I accept. However, in accepting this high honor 1 regard it as a tribute
not to me alone but to the men and women of our profession in my own state,
and in our nation. I am fully mindful that without the splendid cooperation
of our citizens, fathers and mothers, members of state legislatures, gover-
nors, and above all classroom teachers, in developing an effective educational
program for our boys and girls, this recognition could not have been accorded
to me today. I pause, too, to include my father and mother, pioneers of the
Pacific Northwest, who came to America because they believed in America
as a symbol of freedom, the democratic way of life for which no sacrifice
could be too great. From earliest childhood we learned in this home the
privileges and the responsibilities of being an American.
Our America is more than a country.
It is the spirit of truth and loyalty and devotion to the ideals and principles
of free men.
It is its people, the thousands and millions who face issues frankly and
honestly, and who by their actions determine the direction of our persons
and our institutions.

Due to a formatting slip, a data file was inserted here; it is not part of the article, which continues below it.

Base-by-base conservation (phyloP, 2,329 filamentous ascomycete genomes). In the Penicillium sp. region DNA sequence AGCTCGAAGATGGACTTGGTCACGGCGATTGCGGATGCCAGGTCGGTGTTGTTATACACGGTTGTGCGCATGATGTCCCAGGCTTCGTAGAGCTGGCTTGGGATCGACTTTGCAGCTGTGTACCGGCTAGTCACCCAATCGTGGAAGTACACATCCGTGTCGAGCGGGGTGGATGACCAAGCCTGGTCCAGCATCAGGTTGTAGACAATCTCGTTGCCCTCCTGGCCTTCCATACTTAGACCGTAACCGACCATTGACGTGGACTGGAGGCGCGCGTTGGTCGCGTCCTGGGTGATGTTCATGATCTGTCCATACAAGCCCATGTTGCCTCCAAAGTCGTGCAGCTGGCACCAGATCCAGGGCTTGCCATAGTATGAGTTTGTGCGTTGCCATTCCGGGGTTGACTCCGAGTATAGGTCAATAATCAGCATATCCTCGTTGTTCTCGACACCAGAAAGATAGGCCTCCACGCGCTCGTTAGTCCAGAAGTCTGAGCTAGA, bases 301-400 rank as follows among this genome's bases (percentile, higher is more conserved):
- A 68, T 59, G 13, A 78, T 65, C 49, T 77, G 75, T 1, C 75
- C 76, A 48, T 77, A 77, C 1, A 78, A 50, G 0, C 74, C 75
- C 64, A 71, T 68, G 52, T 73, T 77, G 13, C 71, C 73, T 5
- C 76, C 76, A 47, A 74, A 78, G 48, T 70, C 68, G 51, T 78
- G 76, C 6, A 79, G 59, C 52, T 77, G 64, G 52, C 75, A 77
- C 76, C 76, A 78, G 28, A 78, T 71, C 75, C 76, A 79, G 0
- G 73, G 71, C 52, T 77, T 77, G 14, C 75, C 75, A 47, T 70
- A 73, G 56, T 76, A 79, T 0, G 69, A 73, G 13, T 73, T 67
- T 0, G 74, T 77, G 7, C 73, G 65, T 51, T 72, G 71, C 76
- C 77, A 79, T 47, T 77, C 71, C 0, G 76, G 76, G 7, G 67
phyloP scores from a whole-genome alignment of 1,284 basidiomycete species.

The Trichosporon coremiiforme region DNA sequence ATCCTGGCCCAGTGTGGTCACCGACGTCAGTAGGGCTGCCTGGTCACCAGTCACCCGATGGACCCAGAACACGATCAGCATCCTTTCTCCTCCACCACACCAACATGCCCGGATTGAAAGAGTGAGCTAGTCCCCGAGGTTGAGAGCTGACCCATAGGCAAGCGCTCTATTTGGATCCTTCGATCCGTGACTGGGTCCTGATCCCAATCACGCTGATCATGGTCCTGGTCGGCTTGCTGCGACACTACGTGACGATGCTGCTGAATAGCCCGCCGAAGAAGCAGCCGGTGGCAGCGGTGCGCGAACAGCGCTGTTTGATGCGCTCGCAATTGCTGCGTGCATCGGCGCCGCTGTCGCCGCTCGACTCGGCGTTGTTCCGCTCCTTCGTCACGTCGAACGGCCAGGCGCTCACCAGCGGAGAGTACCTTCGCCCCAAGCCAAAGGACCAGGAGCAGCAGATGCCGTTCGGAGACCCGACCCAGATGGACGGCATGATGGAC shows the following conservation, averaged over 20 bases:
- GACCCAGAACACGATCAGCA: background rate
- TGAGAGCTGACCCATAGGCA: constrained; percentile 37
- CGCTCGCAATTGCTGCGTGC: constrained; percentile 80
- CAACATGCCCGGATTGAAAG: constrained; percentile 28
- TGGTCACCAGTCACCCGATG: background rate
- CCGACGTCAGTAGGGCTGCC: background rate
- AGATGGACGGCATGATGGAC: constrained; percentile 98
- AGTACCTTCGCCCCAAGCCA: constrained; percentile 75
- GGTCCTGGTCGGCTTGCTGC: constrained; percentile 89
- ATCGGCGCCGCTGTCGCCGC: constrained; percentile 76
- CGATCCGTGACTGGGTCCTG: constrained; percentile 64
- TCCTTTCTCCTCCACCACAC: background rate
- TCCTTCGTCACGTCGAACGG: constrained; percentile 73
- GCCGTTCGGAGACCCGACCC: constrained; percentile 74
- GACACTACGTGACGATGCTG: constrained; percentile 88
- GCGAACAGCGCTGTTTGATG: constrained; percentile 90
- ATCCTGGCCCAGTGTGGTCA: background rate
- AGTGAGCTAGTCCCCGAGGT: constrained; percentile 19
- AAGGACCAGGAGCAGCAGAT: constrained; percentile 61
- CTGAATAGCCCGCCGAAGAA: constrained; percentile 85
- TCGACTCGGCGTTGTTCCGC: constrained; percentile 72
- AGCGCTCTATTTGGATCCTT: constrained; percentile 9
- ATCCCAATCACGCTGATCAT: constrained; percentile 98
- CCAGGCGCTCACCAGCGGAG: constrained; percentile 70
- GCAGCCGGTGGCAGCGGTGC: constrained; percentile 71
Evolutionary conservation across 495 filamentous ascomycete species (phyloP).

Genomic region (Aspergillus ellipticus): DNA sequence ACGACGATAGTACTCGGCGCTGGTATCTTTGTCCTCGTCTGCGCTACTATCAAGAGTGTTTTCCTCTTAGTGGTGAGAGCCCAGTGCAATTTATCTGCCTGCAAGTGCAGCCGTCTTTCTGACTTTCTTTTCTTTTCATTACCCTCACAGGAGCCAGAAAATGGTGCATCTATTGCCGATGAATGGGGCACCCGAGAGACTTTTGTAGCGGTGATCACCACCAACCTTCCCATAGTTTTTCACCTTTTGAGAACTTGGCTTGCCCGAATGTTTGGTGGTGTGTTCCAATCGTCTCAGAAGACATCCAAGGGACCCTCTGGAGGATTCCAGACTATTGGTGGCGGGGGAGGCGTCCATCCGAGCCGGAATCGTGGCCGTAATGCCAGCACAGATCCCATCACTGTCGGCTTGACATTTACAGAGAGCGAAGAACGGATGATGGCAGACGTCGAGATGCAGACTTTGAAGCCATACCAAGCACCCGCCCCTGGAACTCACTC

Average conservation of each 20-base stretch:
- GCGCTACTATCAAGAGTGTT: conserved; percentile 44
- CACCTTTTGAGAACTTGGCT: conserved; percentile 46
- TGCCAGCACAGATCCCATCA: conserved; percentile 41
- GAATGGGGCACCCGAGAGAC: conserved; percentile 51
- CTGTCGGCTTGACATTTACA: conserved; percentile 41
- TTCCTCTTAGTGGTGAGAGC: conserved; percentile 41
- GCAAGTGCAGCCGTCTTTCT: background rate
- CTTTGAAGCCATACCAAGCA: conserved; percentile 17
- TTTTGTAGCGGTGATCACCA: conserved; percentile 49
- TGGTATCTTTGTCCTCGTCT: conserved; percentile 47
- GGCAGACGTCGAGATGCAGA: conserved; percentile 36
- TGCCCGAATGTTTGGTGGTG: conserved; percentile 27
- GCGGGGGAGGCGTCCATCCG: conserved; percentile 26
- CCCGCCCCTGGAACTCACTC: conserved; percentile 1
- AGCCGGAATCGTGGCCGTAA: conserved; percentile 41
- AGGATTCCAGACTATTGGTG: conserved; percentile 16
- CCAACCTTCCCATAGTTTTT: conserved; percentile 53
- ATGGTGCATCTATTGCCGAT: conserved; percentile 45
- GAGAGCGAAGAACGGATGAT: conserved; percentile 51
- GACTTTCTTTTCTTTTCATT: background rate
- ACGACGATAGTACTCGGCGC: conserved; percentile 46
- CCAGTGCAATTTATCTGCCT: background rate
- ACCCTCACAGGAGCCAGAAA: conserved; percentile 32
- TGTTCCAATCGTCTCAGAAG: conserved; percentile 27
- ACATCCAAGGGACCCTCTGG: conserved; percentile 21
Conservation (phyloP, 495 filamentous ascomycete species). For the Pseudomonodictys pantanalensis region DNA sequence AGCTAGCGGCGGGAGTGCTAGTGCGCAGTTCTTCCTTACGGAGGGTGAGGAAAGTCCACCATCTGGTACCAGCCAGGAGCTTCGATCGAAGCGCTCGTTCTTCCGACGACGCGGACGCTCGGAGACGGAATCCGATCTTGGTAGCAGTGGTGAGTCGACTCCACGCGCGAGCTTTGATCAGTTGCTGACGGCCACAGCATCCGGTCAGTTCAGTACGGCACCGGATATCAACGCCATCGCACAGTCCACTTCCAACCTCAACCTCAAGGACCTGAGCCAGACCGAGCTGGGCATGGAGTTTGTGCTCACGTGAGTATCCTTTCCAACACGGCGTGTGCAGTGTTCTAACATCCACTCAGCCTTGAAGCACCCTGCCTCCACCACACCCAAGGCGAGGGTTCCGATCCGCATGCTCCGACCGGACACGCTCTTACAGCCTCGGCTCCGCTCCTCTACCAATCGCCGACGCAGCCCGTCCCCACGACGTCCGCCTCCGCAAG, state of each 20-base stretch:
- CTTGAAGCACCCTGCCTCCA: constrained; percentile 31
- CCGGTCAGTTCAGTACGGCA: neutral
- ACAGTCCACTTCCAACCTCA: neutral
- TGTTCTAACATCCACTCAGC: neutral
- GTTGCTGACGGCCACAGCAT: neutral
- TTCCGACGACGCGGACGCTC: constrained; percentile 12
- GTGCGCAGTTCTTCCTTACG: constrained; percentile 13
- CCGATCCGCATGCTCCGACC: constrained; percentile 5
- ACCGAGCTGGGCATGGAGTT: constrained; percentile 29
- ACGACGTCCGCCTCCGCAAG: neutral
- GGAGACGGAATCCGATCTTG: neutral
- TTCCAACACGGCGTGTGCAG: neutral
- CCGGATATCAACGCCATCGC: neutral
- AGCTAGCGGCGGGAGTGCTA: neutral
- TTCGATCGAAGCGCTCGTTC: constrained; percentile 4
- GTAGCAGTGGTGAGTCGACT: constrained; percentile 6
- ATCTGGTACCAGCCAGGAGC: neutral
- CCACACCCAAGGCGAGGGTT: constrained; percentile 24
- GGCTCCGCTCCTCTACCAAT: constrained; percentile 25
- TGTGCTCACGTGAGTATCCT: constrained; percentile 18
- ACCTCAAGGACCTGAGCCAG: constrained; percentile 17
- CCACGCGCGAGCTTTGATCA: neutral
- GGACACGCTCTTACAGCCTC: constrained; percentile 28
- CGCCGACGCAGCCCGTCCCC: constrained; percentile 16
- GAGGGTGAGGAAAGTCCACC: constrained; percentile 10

It is a rich and thrilling democratic experience, which harvests its bound-
less gifts from the courage and tolerance and responsibilities invested in
its development.
America is the spirit and the hearts of its men and women, dedicated
ever to the upbuilding of our nation, which by its examples and accomplish-
ments will help build a better world.
The purposes of public education parallel the underlying objectives
of our way of life. We must continue to emphasize the rights of all indi-
viduals to equal educational opportunities so that they may be qualified,
participating citizens in home and community life. Problems of family
and neighborhood living, expanded to include international understandings
and functions, must form the core of school experiences. Education must
commence with the formative years of a child's life, the preschool and
kindergarten levels, and extend upwards through the elementary, high
and vocational schools, the junior college, college and university. Contents
of courses and classroom experiences must be well selected and well taught.
Specific provisions must be included in every school to safeguard the health
and safety of boys and girls. Every young American must be skilled in basic